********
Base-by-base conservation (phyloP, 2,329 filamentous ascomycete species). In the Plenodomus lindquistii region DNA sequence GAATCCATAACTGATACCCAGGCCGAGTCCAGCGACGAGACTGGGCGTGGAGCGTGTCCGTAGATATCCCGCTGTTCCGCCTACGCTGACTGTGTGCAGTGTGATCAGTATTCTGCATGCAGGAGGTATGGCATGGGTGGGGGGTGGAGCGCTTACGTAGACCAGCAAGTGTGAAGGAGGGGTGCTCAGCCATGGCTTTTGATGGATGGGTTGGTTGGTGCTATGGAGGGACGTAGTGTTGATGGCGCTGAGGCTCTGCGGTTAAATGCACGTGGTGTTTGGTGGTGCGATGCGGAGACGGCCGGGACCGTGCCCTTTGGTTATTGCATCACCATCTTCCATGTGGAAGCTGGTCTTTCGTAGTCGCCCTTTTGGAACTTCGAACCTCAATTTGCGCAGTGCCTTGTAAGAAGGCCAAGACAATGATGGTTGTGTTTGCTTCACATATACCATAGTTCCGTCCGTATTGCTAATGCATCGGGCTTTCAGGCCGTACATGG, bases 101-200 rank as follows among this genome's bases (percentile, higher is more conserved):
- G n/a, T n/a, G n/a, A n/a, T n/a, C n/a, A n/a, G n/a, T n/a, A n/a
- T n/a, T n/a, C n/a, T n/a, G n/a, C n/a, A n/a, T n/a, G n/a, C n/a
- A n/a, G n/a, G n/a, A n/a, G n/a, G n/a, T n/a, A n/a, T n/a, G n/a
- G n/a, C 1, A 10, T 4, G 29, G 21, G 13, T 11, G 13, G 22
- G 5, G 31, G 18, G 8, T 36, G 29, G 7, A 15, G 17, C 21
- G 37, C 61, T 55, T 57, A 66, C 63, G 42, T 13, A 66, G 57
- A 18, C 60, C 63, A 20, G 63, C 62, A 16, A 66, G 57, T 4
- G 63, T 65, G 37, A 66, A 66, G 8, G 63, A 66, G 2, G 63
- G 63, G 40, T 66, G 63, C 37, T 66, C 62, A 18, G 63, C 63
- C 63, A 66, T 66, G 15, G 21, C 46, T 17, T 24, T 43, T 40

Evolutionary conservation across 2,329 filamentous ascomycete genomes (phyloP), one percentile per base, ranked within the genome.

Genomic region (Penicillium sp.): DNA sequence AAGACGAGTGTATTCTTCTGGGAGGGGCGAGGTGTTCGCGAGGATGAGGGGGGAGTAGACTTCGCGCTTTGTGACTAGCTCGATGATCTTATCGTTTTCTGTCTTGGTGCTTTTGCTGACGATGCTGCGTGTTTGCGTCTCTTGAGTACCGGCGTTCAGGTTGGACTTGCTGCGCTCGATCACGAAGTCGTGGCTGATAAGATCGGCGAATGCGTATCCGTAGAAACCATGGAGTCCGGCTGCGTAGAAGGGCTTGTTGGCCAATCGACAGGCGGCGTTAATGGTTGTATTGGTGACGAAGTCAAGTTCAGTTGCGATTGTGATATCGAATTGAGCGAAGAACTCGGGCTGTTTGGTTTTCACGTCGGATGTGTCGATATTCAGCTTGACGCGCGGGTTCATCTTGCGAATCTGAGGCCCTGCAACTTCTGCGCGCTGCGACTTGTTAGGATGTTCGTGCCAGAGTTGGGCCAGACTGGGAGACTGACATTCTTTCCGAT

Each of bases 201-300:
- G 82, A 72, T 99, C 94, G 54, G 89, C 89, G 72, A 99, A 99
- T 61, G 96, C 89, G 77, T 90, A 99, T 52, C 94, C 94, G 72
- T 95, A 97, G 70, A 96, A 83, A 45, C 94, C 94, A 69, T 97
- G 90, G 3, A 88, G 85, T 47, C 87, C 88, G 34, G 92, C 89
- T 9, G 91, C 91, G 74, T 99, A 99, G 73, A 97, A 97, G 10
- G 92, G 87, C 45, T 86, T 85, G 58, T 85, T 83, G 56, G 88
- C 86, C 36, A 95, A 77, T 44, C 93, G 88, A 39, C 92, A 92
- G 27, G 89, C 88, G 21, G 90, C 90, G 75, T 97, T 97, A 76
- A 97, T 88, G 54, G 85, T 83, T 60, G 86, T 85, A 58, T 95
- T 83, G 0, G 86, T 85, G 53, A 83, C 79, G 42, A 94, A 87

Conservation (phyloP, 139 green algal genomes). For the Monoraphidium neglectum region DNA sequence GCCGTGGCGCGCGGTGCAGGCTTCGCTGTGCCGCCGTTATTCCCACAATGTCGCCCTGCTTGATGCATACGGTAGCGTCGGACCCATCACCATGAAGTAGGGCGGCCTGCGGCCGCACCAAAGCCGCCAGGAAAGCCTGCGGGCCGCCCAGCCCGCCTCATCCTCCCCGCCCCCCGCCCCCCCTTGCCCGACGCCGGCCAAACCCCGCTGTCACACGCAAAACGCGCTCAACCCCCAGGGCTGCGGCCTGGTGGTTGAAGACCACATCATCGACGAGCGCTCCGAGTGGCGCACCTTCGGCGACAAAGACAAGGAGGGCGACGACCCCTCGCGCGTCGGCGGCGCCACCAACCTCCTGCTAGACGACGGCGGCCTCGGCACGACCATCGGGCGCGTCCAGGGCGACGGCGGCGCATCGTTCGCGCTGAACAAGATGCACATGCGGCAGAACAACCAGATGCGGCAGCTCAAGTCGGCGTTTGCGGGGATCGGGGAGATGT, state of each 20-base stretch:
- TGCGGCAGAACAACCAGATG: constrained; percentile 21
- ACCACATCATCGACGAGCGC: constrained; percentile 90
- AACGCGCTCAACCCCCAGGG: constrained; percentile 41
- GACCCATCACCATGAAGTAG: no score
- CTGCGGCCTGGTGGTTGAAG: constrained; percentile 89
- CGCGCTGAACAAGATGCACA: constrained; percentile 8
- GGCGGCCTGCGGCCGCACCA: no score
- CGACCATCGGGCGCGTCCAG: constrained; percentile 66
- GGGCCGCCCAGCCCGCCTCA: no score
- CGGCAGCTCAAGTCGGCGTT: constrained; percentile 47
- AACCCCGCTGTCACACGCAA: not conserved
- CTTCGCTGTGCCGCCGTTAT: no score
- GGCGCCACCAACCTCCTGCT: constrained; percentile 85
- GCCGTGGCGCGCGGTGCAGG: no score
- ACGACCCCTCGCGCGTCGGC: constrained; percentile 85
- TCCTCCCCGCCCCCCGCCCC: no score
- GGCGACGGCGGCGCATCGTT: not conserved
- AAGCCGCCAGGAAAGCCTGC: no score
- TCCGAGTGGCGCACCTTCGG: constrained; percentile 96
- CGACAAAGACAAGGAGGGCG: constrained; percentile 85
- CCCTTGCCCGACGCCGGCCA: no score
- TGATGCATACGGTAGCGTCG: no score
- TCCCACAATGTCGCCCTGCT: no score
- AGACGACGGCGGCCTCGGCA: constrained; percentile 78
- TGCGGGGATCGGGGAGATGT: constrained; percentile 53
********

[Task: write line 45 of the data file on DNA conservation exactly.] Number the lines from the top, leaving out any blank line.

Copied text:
- CGACAAAGACAAGGAGGGCG: constrained; percentile 85